His personal knowledge of Delta Force.
I enjoyed the book very much. I would much rather hear about it from someone that lived it than someone that just watched and then wrote about it. If I wanted a documentary, I'd watch the History Chanel.
The storyline was Harry Dresden, the characters were all what they should have been, and yes, it was a given that Harry would not escape the Winter queens hold on him. But with all that I can say good about the book, it wasn't Harry Dresden. It wasn't Karen Murphy. It wasn't Molly Carpenter. Why? Because you changed the narrator. Why go for 13 books with Marsters creating all these personas in our minds and thens on the last book, nobody sounds like themselves. It was very distracting from the book. By the way, I hope that the series will continue for at least another couple of books with Harry as the Winter Knight. Possibly even tricking Mab into releasing him from being the Winter Knight. He's crossed wits with the Shee more than once and came out on top.
Christopher Paolini is extremely articulate in his books. I never thought that he went overboard with his descriptions. Nor did he follow the standards for story writing, you know, as in boy defeats evil wizard and gets girl. Because of his original thinking, his entire series of four books deserves some of the highest praise that can be attributed to a Fantasy author. His books rank right up there with Lord of the Rings and Harry Potter. Now if they could just do the movies correctly.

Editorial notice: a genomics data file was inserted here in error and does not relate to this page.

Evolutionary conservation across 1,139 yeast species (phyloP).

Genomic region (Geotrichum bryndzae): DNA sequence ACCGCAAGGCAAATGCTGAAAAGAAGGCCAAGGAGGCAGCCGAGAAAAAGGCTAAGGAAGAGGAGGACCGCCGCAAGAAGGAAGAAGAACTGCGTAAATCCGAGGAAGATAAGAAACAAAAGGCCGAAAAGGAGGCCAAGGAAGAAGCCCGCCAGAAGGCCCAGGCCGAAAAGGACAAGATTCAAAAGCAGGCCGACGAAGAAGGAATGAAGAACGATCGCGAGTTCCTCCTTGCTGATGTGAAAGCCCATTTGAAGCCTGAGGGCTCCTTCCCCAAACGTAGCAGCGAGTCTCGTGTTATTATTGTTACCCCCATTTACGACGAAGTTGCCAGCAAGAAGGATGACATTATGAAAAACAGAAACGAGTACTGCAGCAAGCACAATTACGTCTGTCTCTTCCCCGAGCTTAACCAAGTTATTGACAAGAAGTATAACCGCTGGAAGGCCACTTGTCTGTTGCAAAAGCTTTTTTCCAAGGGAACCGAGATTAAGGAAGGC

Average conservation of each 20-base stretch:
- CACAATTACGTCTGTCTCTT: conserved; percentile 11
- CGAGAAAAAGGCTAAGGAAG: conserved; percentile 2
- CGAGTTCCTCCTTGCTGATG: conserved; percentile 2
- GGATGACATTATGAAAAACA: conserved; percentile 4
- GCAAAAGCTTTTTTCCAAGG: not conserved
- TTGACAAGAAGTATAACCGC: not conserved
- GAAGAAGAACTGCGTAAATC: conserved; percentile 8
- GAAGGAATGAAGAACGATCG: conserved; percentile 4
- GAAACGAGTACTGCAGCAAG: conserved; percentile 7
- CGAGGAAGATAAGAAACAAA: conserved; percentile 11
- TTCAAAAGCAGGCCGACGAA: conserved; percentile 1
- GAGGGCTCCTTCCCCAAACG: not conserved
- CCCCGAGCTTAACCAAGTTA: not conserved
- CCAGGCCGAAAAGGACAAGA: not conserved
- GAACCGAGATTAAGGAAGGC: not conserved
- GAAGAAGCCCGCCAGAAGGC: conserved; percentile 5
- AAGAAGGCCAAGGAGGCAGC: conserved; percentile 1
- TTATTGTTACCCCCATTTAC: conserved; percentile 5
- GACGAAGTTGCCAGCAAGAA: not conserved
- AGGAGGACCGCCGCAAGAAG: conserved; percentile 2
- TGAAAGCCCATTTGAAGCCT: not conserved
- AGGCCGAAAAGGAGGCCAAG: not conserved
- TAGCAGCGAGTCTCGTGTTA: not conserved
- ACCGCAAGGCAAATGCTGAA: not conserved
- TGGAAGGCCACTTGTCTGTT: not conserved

While the story and plotline were somewhat good, the narrator was breathing into the mike too much. It made me think that he wanted to be done with the book, that he was getting bored. The use of breathing can be used to punctuate the narration, but his was at times when the breathing did not fit the story line. The use of his magik was good and some was even original. All in all, the plot was descent. I might even listen to a second book, especially if someone different is narrating.
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